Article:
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Hepatobiliary II
PWE-145 Prognostic factors influencing survival after liver resection for colorectal metastasis
  1. S K P John,
  2. A Vallance,
  3. S Rehman,
  4. S Robinson,
  5. R Charnley,
  6. B Jaques,
  7. D Manas,
  8. S White
  1. Hepatobiliary Surgery, Newcastle Hospitals NHS Foundation Trust, Newcastle upon Tyne, UK


Introduction A variety of factors have been identified in the literature which influence survival following resection of colorectal liver metastases (CRLM). The aim of this study was to identify those factors which influence survival in patients undergoing resection of CRLM in a UK centre.

Methods All patients having liver resection for CRLM during an 11-year period up to 2011 were identified from a prospectively maintained database and relevant clinical data retrieved from case records. Prognostic factors analysed included tumour size (>5 cm or <5 cm), lymph node status of primary tumour, margin positivity R1 (<1 mm) or R0, neo-adjuvant chemotherapy (for liver), tumour differentiation, number of liver metastasis (4 or more), preoperative CEA (>200 or <200) and whether metastases were synchronous (ie, diagnosed <12 months) or metachronous to the primary tumour. Overall survival (OS) was compared with Kaplan–Meier plots, log rank test. Multi-variate analysis was performed using Cox regression model (SPSS V.19). p<0.05 considered significant.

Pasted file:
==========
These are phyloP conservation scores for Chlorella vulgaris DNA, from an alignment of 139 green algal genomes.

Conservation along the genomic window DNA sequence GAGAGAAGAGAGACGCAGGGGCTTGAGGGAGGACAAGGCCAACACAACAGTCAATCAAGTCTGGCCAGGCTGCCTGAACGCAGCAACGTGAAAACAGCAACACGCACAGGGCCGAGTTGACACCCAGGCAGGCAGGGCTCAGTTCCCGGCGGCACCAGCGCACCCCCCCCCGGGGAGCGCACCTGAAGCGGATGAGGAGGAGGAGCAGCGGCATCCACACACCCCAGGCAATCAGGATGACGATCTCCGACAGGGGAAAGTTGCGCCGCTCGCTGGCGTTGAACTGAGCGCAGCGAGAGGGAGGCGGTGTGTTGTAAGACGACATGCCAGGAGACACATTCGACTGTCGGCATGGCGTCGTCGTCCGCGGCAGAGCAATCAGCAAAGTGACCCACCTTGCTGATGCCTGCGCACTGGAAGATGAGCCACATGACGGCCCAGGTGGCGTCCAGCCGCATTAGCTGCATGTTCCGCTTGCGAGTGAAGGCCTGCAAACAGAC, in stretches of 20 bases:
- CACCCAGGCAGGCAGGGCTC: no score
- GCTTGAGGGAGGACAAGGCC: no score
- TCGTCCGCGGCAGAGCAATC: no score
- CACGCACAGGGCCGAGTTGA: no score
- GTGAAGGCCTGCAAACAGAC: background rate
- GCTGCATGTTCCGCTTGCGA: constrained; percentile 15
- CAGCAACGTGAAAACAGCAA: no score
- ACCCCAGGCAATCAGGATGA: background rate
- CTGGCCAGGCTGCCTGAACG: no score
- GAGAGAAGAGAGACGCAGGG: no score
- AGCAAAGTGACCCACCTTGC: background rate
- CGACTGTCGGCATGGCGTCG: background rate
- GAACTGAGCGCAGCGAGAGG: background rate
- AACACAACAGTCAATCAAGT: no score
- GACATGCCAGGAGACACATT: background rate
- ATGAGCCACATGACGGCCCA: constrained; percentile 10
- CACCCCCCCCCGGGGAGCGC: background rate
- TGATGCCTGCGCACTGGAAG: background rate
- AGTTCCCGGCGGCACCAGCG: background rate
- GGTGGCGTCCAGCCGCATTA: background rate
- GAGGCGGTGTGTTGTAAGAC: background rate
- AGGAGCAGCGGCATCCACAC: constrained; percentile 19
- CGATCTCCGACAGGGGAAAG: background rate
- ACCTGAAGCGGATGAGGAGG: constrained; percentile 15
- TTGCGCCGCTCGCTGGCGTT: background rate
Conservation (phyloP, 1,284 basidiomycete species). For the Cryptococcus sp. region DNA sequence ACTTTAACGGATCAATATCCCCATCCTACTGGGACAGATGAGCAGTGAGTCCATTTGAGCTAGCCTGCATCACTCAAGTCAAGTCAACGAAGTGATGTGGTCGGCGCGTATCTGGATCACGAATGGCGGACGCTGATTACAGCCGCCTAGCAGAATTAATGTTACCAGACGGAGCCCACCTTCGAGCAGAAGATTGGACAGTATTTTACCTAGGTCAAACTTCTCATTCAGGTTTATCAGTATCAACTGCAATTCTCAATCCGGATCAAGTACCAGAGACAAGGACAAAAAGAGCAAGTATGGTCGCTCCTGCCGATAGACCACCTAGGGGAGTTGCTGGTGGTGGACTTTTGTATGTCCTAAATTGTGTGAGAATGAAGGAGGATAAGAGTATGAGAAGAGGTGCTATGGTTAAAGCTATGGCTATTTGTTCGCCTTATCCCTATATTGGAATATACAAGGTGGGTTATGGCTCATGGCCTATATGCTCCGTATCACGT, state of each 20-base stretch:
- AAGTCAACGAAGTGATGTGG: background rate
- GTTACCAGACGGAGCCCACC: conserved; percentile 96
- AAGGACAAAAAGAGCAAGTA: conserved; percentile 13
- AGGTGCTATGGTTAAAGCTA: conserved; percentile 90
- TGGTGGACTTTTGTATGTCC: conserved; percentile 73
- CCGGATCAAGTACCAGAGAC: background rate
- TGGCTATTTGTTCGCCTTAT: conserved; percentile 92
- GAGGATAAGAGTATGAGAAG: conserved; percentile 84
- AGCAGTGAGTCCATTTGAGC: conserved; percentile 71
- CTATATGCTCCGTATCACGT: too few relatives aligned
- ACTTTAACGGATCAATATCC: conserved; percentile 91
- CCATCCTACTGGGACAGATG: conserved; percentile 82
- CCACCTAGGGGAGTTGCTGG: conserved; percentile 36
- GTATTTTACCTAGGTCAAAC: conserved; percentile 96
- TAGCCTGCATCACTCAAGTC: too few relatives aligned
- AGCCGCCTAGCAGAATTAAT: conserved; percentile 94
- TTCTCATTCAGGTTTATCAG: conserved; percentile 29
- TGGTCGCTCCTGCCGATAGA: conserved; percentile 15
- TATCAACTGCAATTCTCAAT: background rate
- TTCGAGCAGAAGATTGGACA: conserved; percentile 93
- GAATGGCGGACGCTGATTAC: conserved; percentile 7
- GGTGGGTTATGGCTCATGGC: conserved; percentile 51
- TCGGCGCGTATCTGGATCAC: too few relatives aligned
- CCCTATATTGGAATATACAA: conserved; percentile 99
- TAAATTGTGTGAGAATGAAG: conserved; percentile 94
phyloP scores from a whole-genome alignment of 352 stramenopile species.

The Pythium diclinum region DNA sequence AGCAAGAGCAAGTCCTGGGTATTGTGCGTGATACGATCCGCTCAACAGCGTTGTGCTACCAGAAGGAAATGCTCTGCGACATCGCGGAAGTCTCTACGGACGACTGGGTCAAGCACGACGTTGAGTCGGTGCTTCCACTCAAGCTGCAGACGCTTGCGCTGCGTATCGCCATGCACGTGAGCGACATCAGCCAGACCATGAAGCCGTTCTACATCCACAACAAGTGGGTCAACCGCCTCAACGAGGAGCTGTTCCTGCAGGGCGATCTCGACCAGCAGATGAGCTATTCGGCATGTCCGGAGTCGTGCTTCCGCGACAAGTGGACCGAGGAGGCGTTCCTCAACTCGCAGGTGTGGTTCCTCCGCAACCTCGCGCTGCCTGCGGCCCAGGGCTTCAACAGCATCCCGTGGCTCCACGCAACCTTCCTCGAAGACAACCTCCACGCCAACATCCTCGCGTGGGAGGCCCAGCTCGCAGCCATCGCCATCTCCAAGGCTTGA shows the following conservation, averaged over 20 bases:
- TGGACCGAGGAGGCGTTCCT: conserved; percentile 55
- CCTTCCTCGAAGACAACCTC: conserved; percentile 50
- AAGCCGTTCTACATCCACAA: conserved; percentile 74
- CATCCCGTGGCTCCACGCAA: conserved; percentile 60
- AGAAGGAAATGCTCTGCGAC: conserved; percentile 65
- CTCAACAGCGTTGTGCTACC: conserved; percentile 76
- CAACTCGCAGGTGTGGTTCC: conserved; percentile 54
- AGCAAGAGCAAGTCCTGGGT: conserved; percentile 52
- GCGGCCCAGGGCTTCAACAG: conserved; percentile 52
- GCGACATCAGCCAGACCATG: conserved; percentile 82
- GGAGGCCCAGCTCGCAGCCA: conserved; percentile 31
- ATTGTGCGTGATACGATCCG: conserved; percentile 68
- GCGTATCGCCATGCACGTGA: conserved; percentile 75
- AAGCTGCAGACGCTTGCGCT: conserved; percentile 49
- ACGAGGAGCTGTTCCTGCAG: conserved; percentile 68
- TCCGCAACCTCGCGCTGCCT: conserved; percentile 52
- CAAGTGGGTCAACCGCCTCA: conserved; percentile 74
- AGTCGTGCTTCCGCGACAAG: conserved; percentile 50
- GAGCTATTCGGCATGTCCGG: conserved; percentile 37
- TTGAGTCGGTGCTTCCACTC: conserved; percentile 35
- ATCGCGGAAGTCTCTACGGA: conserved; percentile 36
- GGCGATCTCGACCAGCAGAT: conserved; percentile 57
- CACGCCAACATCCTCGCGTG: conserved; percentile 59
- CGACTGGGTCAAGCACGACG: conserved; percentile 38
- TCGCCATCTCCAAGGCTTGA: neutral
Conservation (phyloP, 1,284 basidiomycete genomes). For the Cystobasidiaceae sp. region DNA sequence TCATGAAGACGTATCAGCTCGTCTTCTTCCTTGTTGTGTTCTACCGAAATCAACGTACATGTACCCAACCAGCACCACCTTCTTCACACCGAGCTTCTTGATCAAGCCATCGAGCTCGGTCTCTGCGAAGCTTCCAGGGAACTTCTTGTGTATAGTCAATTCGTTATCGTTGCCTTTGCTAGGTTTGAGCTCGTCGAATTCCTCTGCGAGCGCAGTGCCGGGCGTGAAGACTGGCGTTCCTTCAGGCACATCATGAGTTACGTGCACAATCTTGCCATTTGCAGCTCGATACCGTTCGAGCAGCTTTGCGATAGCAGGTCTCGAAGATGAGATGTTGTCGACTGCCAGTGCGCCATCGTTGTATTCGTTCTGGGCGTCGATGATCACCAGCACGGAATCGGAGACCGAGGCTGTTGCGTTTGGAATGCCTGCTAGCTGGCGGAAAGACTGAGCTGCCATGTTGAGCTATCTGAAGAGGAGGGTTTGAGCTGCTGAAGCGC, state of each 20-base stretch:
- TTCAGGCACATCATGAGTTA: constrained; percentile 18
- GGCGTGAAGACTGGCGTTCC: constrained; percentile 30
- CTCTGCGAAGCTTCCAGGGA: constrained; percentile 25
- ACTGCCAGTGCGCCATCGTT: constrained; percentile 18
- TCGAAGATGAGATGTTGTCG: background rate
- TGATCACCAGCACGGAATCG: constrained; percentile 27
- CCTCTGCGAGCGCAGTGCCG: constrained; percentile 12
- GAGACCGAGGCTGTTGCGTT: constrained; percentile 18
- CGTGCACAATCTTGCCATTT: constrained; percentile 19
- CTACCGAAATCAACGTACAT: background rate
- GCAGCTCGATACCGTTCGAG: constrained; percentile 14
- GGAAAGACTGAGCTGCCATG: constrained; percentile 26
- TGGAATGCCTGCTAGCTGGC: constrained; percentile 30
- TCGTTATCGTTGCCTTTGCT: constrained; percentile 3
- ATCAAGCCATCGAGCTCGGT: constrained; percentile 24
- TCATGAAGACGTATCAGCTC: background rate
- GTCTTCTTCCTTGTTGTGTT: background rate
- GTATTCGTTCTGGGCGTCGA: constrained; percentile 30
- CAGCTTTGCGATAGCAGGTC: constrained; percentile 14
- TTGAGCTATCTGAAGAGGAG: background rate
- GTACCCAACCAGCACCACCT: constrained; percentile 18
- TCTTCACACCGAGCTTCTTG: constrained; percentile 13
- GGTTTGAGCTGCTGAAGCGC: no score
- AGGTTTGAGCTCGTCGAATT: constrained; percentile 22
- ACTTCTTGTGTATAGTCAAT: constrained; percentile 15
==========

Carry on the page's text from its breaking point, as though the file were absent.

Results 432 patients underwent resection of CRLM during this period (67% male; mean age 64.5 years). The overall 5-year survival in this series was 43%. A pre-op CEA>200 was present in 10% of patients and was associated with a poorer 5-year OS (24% vs 45%; p<0.001). A resection margin <1 mm was present in 16% of patients and this had a negative impact on 5 yr OS (15% vs 47%; p<0.001). Tumour differentiation, number, size, presence of biliary or vascular invasion, relationship to primary disease, nodal status of primary, or the use of neoadjuvant chemotherapy had no impact on OS. Multi-variate analysis identified only the presence of a positive resection margin (OR 1.75; p<0.05) and a pre-op CEA>200 (OR 1.88; p<0.01) as independent predictors of poorer OS.

Conclusion Despite the wide variety of prognostic factors reported in the literature we were only able to identify a pre-op CEA>200 and the presence of tumour within 1 mm of the resection margin as being of value in predicting survival. These variables are likely to identify patients who may benefit from intensive follow-up to enable early adjuvant chemotherapy postoperatively.

Competing interests None declared.

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